The Hanoi Opera House has welcomed home a dizzying display of modernistic acrobatics that jumps into the heart of centuries-old Vietnamese village life.
With more than 300 performances in Europe since it premiered in 2009, Lang Toi, or My Village, is equal parts circus and ballet as it depicts the communalism of rural living to the backdrop of calming traditional music and high-octane acrobatics.
“The message is of course about the country, especially about the creative ideas of development of working together,” says director Tuan Le, a 39-year-old Vietnamese immigrant to Germany.
The performers’ grace is made stunning by their disregard for gravity. Actors hop off one another and onto the set as their colleagues toss objects from one dancer to the next, never missing a throw or hitting someone.
The play is centred on its omnipresent bamboo poles, symbolic for their use in construction. Dancers rhythmically swing and pass the polls as they slowly build a structure over the course of the show.
“Through this bamboo we create a new technique, to create a new image and picture to this element,” explains Tuan.
Unlike many dance performances in the region, Lang Toi does away with bright, regal costumes and instead features simple peasants’ rags. These aren’t apsara dancers full of ceremonial pomp — Lang Toi’s acrobats bring chaos to the ballet which is as delightful as it is surreal.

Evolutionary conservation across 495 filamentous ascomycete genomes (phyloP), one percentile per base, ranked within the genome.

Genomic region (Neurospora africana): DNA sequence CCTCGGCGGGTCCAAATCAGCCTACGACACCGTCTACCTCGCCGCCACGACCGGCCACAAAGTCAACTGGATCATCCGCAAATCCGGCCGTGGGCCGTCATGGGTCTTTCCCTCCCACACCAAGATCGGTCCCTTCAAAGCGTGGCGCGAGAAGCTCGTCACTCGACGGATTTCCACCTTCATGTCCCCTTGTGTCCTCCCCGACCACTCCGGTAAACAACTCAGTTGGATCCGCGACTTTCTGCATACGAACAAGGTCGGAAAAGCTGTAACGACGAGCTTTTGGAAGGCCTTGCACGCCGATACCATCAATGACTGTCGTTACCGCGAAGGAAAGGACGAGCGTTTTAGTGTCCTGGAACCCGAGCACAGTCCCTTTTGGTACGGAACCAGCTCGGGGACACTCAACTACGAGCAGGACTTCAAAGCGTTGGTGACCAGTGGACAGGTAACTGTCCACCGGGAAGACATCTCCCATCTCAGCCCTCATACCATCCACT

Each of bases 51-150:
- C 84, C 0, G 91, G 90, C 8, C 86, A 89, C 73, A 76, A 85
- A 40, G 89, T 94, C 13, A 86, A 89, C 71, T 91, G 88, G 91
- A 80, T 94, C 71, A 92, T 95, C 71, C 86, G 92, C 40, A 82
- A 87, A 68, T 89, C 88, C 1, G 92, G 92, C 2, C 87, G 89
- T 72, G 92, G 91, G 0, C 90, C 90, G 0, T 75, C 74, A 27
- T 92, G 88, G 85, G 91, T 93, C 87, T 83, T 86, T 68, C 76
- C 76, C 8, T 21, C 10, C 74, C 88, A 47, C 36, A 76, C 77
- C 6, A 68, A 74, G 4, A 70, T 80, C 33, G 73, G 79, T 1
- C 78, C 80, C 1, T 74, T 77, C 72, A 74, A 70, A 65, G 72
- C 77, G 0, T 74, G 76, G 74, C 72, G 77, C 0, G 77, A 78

The focus on dark, ordinary objects — albeit carefully designed — is an intriguing break from radiant colours. Rich emotions of spirituality, love and fear also predominate the generally speechless performance.
The music blends instruments not often heard in modern Vietnam, including the dan moi mouth harp from the Central Highlands.
Duc Minh, Lang Toi’s dan moi player, says he picked up the instrument in his youth in order to stand out from his peers.
“It’s not in the normal Vietnamese education to play this kind of musical instrument,” he says, adding that he was always attracted to the “exotic” instruments of his country’s heritage.
With the old instruments long out of fashion for aspiring musicians in Vietnam, Minh says his infusion of traditional music has helped to modernise the local arts.
“It’s becoming the excellence of modern trends and modern music, because people are trying to put into modern music different tastes and different touches,” he explains.
While for the past seven years the show has toured the world to critical acclaim, director Tuan says it is a joy to be back in Hanoi for the indefinite future.
“We have never had a resident place in Vietnam until today, so it went on tour for several years and now it’s come back to where it started,” he says.